Two-Axis Control Increases Batch Sizes

'People are willing to pay a little more in cost to get our kind of quality,' says this shop owner. 'They know their products will be precise and shipped out of our warehouse by noon that same day. If a more custom job comes up, we deliver within four to five days. To get Sinclair International to this level of responsiveness, Mr. Sinclair found the need to introduce CNC machining

Case Study From: 2/15/1999 Modern Machine Shop

Sinclair International (Fort Wayne, Indiana) manufactures products for the precision shooter. Owned and managed by Fred Sinclair, the company makes custom products and small production runs. Currently, 95 percent of Sinclair's business originates from mail order through its catalog.

The company started out because Mr. Sinclair, who was a precision shooter, saw a market for producing custom stainless steel and aluminum accessories for the shooter. "People are willing to pay a little more in cost to get our kind of quality," he said. "They know their products will be precise and shipped out of our warehouse by noon that same day. If a more custom job comes up, we deliver within four to five days."

To get Sinclair International to this level of responsiveness, Mr. Sinclair found the need to introduce CNC machining. "I thought about this decision for over a year: what to buy, who to buy from. Cost was a concern." Mr. Sinclair figured he needed this machine to be competitive, though.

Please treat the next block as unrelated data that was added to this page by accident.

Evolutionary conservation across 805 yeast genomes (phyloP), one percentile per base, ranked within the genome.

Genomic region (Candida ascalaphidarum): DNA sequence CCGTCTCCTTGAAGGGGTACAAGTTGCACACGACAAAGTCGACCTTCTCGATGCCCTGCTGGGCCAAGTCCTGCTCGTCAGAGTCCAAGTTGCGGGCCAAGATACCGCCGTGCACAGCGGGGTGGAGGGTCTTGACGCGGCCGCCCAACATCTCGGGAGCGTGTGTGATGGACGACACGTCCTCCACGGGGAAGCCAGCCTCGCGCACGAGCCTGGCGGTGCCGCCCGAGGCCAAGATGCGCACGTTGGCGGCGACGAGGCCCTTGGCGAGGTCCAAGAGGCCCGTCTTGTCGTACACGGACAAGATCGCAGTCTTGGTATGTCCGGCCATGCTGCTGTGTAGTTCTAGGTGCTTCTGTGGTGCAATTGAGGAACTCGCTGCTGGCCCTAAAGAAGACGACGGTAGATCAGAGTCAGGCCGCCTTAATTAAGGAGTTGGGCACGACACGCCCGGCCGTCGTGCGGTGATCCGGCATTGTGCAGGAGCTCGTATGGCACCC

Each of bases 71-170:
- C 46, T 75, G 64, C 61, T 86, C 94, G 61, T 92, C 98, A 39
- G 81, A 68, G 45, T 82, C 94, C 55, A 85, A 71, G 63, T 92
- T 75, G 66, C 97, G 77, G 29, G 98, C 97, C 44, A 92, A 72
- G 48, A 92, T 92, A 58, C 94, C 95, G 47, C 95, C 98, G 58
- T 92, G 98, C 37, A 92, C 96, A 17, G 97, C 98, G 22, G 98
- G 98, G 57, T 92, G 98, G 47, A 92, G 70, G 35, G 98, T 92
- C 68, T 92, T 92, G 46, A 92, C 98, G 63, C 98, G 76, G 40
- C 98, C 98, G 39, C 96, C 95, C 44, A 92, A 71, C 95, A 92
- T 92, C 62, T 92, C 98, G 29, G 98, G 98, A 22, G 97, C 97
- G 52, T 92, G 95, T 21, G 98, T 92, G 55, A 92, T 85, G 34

He retrofitted a Lagun knee mill purchased 15 years ago with an Anilam (Miramar, Florida) two-axis control. "When I first started using the control, I would do batches of 20, maybe 50 parts. Now because of the control and the easy-to-use canned cycles we can whip out batches of 100 at a time." The major competitive advantage Mr. Sinclair has is that the control lets him take a canned cycle and vary it just a little to meet the needs of custom jobs. "I would say that about 50 percent of our orders require custom work. It can just be a minor change, which used to be a production problem. Now with the Anilam control, a change here and there is very easy and does not interrupt the flow of job completion."

Mr. Sinclair and his machinists learned how to use the control, which has conversational language, in two four-hour training sessions.

"Another feature we like about the control is the draw graphics," he said. "We do reverse engineering here, from part to art. Most of the time when a customer calls and wants a custom product, we don't have a drawing. With the draw graphics, calculators and canned cycles we can do that product in one-third of the time it used to take before purchasing the CNC."

He continued, "I had a custom request for a ventilation box for a motor. In the past I would have machined the aluminum and cut a square with tin snips and used a screen for ventilation. But the control let me use the bolt hole pattern canned cycle to produce a neater, quicker job that looked a lot more professional."

Mr. Sinclair has been pleased with the support of Anilam. "It's not only a cost savings issue, it's a quality control issue," he said. With the CNC, a machinist can set up a job and walk away to attend to other work knowing the job will be done right.

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